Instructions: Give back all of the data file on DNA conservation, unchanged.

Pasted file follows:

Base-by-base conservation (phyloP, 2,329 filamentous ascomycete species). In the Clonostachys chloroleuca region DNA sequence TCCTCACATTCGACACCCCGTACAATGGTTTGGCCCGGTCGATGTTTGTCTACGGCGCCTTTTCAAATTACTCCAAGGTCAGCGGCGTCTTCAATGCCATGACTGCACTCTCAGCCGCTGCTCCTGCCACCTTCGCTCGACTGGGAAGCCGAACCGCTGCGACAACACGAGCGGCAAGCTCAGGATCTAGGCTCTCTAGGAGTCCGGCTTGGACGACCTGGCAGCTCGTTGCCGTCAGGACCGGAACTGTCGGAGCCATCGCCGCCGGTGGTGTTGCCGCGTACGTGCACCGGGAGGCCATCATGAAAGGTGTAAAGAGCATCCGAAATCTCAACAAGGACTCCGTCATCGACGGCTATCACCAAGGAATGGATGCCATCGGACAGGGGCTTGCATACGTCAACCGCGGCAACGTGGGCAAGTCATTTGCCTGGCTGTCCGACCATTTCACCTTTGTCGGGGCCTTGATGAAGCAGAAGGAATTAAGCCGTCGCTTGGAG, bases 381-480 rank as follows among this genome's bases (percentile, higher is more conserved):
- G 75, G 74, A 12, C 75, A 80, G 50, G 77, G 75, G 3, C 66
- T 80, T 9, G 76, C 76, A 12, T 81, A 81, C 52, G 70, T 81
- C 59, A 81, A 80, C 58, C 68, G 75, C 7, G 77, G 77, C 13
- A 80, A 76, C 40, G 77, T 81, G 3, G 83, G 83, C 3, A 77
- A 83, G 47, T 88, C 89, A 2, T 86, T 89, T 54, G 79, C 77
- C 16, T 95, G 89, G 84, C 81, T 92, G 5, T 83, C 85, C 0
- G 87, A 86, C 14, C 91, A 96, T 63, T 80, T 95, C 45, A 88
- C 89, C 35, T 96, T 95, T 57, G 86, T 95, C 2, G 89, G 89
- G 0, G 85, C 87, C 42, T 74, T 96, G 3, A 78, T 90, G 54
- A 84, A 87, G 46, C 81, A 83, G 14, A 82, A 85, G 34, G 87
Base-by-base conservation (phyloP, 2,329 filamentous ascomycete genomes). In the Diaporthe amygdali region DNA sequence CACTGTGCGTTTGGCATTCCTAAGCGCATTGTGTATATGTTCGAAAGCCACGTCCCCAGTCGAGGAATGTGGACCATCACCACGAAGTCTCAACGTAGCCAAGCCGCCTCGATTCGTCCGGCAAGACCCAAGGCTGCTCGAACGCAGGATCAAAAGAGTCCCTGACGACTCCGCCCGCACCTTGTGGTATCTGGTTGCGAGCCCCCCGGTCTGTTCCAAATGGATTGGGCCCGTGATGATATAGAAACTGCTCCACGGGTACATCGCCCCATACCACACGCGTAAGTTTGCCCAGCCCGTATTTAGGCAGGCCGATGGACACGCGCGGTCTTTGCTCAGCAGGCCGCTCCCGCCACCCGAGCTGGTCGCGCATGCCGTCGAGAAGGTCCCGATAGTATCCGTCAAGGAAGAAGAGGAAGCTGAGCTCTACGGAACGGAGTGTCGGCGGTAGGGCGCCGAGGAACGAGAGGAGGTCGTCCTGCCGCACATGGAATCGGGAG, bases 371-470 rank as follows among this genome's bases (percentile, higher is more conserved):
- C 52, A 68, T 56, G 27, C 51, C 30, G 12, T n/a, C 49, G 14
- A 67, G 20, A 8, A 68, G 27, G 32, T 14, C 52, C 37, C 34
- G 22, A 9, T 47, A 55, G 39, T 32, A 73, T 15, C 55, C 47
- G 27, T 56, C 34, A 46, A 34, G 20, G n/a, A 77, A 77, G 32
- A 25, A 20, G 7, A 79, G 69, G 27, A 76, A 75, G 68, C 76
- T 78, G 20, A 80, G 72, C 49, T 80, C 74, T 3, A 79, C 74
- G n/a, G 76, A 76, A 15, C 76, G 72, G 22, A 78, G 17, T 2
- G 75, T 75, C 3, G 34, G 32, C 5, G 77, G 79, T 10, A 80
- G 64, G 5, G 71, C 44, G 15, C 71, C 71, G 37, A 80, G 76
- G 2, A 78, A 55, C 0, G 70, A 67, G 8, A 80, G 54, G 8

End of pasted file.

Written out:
Base-by-base conservation (phyloP, 2,329 filamentous ascomycete species). In the Clonostachys chloroleuca region DNA sequence TCCTCACATTCGACACCCCGTACAATGGTTTGGCCCGGTCGATGTTTGTCTACGGCGCCTTTTCAAATTACTCCAAGGTCAGCGGCGTCTTCAATGCCATGACTGCACTCTCAGCCGCTGCTCCTGCCACCTTCGCTCGACTGGGAAGCCGAACCGCTGCGACAACACGAGCGGCAAGCTCAGGATCTAGGCTCTCTAGGAGTCCGGCTTGGACGACCTGGCAGCTCGTTGCCGTCAGGACCGGAACTGTCGGAGCCATCGCCGCCGGTGGTGTTGCCGCGTACGTGCACCGGGAGGCCATCATGAAAGGTGTAAAGAGCATCCGAAATCTCAACAAGGACTCCGTCATCGACGGCTATCACCAAGGAATGGATGCCATCGGACAGGGGCTTGCATACGTCAACCGCGGCAACGTGGGCAAGTCATTTGCCTGGCTGTCCGACCATTTCACCTTTGTCGGGGCCTTGATGAAGCAGAAGGAATTAAGCCGTCGCTTGGAG, bases 381-480 rank as follows among this genome's bases (percentile, higher is more conserved):
- G 75, G 74, A 12, C 75, A 80, G 50, G 77, G 75, G 3, C 66
- T 80, T 9, G 76, C 76, A 12, T 81, A 81, C 52, G 70, T 81
- C 59, A 81, A 80, C 58, C 68, G 75, C 7, G 77, G 77, C 13
- A 80, A 76, C 40, G 77, T 81, G 3, G 83, G 83, C 3, A 77
- A 83, G 47, T 88, C 89, A 2, T 86, T 89, T 54, G 79, C 77
- C 16, T 95, G 89, G 84, C 81, T 92, G 5, T 83, C 85, C 0
- G 87, A 86, C 14, C 91, A 96, T 63, T 80, T 95, C 45, A 88
- C 89, C 35, T 96, T 95, T 57, G 86, T 95, C 2, G 89, G 89
- G 0, G 85, C 87, C 42, T 74, T 96, G 3, A 78, T 90, G 54
- A 84, A 87, G 46, C 81, A 83, G 14, A 82, A 85, G 34, G 87
Base-by-base conservation (phyloP, 2,329 filamentous ascomycete genomes). In the Diaporthe amygdali region DNA sequence CACTGTGCGTTTGGCATTCCTAAGCGCATTGTGTATATGTTCGAAAGCCACGTCCCCAGTCGAGGAATGTGGACCATCACCACGAAGTCTCAACGTAGCCAAGCCGCCTCGATTCGTCCGGCAAGACCCAAGGCTGCTCGAACGCAGGATCAAAAGAGTCCCTGACGACTCCGCCCGCACCTTGTGGTATCTGGTTGCGAGCCCCCCGGTCTGTTCCAAATGGATTGGGCCCGTGATGATATAGAAACTGCTCCACGGGTACATCGCCCCATACCACACGCGTAAGTTTGCCCAGCCCGTATTTAGGCAGGCCGATGGACACGCGCGGTCTTTGCTCAGCAGGCCGCTCCCGCCACCCGAGCTGGTCGCGCATGCCGTCGAGAAGGTCCCGATAGTATCCGTCAAGGAAGAAGAGGAAGCTGAGCTCTACGGAACGGAGTGTCGGCGGTAGGGCGCCGAGGAACGAGAGGAGGTCGTCCTGCCGCACATGGAATCGGGAG, bases 371-470 rank as follows among this genome's bases (percentile, higher is more conserved):
- C 52, A 68, T 56, G 27, C 51, C 30, G 12, T n/a, C 49, G 14
- A 67, G 20, A 8, A 68, G 27, G 32, T 14, C 52, C 37, C 34
- G 22, A 9, T 47, A 55, G 39, T 32, A 73, T 15, C 55, C 47
- G 27, T 56, C 34, A 46, A 34, G 20, G n/a, A 77, A 77, G 32
- A 25, A 20, G 7, A 79, G 69, G 27, A 76, A 75, G 68, C 76
- T 78, G 20, A 80, G 72, C 49, T 80, C 74, T 3, A 79, C 74
- G n/a, G 76, A 76, A 15, C 76, G 72, G 22, A 78, G 17, T 2
- G 75, T 75, C 3, G 34, G 32, C 5, G 77, G 79, T 10, A 80
- G 64, G 5, G 71, C 44, G 15, C 71, C 71, G 37, A 80, G 76
- G 2, A 78, A 55, C 0, G 70, A 67, G 8, A 80, G 54, G 8